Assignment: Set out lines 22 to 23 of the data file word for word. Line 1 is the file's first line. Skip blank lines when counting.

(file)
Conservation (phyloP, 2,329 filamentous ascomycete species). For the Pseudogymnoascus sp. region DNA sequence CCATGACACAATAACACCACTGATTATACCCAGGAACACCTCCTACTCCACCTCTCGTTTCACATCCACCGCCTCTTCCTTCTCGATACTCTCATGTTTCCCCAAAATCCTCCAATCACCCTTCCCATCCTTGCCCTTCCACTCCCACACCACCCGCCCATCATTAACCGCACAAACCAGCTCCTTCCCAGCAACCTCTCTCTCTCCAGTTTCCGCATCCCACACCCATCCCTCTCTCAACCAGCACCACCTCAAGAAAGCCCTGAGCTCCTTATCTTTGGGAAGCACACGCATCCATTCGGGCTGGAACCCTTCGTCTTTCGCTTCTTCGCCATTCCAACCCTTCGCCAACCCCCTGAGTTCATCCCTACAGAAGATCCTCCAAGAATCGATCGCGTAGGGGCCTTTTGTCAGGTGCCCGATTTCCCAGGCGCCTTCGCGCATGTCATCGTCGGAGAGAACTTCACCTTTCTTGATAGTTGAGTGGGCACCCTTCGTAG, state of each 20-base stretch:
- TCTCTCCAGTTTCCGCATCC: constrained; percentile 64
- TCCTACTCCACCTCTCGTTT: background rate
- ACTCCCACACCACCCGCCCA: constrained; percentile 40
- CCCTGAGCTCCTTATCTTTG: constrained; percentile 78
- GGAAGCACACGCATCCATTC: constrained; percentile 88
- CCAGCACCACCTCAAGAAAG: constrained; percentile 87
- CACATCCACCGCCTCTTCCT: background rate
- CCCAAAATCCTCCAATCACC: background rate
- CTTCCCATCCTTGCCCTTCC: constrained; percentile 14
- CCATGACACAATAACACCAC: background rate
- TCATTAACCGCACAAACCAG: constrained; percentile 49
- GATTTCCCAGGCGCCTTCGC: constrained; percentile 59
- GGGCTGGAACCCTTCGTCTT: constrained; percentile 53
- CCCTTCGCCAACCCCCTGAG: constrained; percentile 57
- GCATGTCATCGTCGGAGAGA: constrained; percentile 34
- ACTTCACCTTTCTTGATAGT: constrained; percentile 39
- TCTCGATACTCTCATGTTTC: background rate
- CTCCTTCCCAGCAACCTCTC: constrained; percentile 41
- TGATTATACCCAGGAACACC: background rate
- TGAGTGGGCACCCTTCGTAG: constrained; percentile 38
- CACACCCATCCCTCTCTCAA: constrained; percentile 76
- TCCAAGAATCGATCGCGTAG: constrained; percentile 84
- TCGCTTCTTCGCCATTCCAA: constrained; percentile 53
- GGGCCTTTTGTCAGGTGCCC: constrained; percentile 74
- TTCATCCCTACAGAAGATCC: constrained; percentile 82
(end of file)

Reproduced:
- CACACCCATCCCTCTCTCAA: constrained; percentile 76
- TCCAAGAATCGATCGCGTAG: constrained; percentile 84